I was up until two o'clock this morning, but I finally finished the book reports. I did a pretty lousy job and I'll be the first person to admit it, but I'm still glad that it's over. (For another three weeks, anyway.) Creativity is seeping into me tonight, I might even attempt a little poetry. I agree with Fr. Rock that the poem in the new book which goes like this, "Out", is just about as weird as you can get. But on the other hand the use of one word as poetry can be fairly effective in when used in the right context. Who can tell of what great passions and deep surging emotions could have produced this one word bombshell of a poem. Although I sometimes "dig" this type of happening I can also see that whatever the depth of expression was projected there is little art involved in writing one word on a piece of paper. I would never attempt to have such one word poems published, for obvious reasons of self-respect, but the world is a variety of oddities. to quote one ancient philosopher, "It takes all kinds."


October 26, 1967

I've just finished writing a paragraph on style. After I read it over once it sounded as perfect as infinity. I read it over again, and once more just to be sure. Each time I read it the terms became harder and less melodious. It was as though the sap was slowly leaking from some hidden wound. Thus, I rewrote it once, twice, three times; but the sap continued to drip into the air and disappear. On the level of activity, nothing happened today. So that's that. I'm beginning to become fascinated with words, not just their meanings but the sounds too. For example, in my reading I stumbled upon the word "lugubrious". This simple adjective completely captured me; I became a slave to its every command. I felt like putting it to music, but I don't know an F major from a B flat. At the time I didn't even know what it meant. It simply was the most enthralling combination of syllables that I've ever come across. All of this may sound petty and trivial, but for some weird reason I went crazy over it.

October 27, 1967

I've been very busy today doing nothing very special. I'm going to Niagara Falls on Sunday with Fr. Bill and about ten other kids. It's going to be very interesting. I'm not sure, that is, I haven't made any decisions about being or not being a priest. I'm going into this with an open mind, a grumbling stomach, and two sore feet. (That statement doesn't mean much; its just some weird abstraction I pulled out of nowhere) My real interest in the priesthood began after or during the senior retreat. I really got a lot out of it. It might sound phony, but I'd pay fifty dollars for an experience like that again. It's now about ten-thirty at night everyone is asleep except me and my father, who's telling me to turn of the light and go to sleep.

October 28, 1967

I worked all day. We were short handed at the library so we they had to call a former employee and ask him to work for the day. Even with him we were working much harder than usual. I'm leaving for Niagara Falls tommorrow at eight in the morning. I'm very busy. If I sound uninspired tonight it's because that's just how I feel. I've got things to do.

October 29, 1967

This morning was cold and damp. After seven o'clock mass at St. Pauls I went down to Catholic High. My bags were packed and I was ready for God knows what. It wasn't until I had arrived that I learned any of the details of the trip. 1) five kids were going, one other was sick at home. 2) Fr. Gerry and Fr. Bill were driving. 3) The trip would take all day. I threw my suitcase into the trunk of one car, along with Larry Lindholm's and Fr. Gerry's. The other three kids went with Fr. Bill. The trip was very interesting. We drove through Indiana, Michigan, and Ontario to reach Niagara Falls. The greatest sight was the Ambassador Bridge between Detroit and Windsor; the rest was mostly fields and forests and houses but it was still nice. I could say more about the trip, but the end result is more important. We arrived at Mt. Carmel College at eight o'clock. I was very tired and had a headache, but I couldn't sleep yet. I must have shaken at least three million hands and heard as many names introduced. I walked in a painful haze, but Frater Ed Ward found me and I spent the rest of the night with him. He's great; I've known him for about ten years. We talked about "The City of Champions", people, places, and a few thoughts. My headache soon disappeared. This brings me up to right now. I'm quickly seeing the wonderfullness of this place. At first glance it looks like some ancient and gabled fortress, but the people inside override the dirt in the corners. There is a very strong something connecting everyone here. I've never seen anything like it in my life. They're turning out the lights now.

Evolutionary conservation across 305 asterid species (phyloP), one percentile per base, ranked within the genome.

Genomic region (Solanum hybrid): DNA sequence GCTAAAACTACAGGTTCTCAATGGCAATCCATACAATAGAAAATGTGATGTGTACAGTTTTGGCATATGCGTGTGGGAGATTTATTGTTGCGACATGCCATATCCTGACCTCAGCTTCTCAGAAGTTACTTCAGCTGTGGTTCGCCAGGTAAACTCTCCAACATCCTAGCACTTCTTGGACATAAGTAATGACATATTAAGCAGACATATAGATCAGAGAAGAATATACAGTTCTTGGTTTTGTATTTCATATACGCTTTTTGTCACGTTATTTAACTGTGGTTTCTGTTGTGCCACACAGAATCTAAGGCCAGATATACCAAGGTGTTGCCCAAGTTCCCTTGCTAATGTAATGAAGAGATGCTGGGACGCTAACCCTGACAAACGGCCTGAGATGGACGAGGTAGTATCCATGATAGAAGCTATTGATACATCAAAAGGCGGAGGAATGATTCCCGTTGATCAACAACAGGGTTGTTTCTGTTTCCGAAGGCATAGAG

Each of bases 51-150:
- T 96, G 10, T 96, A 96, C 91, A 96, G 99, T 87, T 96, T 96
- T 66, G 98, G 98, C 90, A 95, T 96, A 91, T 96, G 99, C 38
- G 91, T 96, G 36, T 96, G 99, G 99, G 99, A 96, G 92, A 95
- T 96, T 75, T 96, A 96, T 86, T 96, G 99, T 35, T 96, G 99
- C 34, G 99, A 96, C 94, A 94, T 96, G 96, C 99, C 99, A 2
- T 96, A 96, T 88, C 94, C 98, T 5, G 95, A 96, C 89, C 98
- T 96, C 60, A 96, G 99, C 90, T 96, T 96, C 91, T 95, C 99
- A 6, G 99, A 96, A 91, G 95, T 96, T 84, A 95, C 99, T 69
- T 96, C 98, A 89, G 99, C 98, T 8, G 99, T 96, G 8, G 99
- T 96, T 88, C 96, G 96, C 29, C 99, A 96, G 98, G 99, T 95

October 30, 1967

Today I attended two of the freshmen classes, both of them almost put me to sleep. They were good but I wasn't very interested. There's a pool table here. We spend a lot of time playing it and trying to hustle the seminarians but they're broke most of the time anyway. (Just kidding. The sems usually end up hustling us.) Bob Petrusa took us on a tour of the Falls and the river. We were smashed into the car like sardines. Our party consisted of Bob, John Staeger, Ashley Badel, G. Kezele, J. Quigley, L. Lindholm, M. McHugh, and myself. When we were at the Gorge some of the kids climbed down a cliff onto some rocks. The river was smashing around like it needed a Peptol Bismol or something. We lost Kezele and Quigley. After searching for half an hour we were going to call the police or something, but then they showed up. Our little searching party has been tramping through bushes, over hills, leaves, stones and each other. We were not the happiest peole in the world when Gary and Joe showed up laughing. Bob was really mad, but within three hours it was forgiven. After night prayers Fr. Phil took us out for a hamburger. It's perfectly evident that he misses Joliet. He's a real nice guy. I'm sitting in the freshman rec room now and its time to go to bed.

October 31, 1967

I didn't do much today except wander around the building. Larry Lindholm and I went for a walk into Niagara Falls, but nothing really happened until the Hate-in tonight. The Hate-in was a contrast of a love-in, instead of loving everyone hated. It was wild; sometimes stupid, sometimes really funny. The bond between everyone here is unbelievable. The students really care about what happens to each other. In the things that really count, I can see no selfishness and very little egotism. These kids are the greatest in the world. A lot has happened in these past days. Something is happening to me, but I don't dare to guess at what it is. I could fill a book about everything that's happened but it's time to go to sleep now. We leave tommorrow.

November 1 1967

The trip home wasn't too boring and I'm back in Joliet. I'd I would have liked to write more than I did but I haven't had enough time. I've got so much to say. What I've written is not even the highlights of the trip, just some things that happened. I've been trying to catch up on some of my homework tonight and it's very late. Goodnight.

2 NOV A+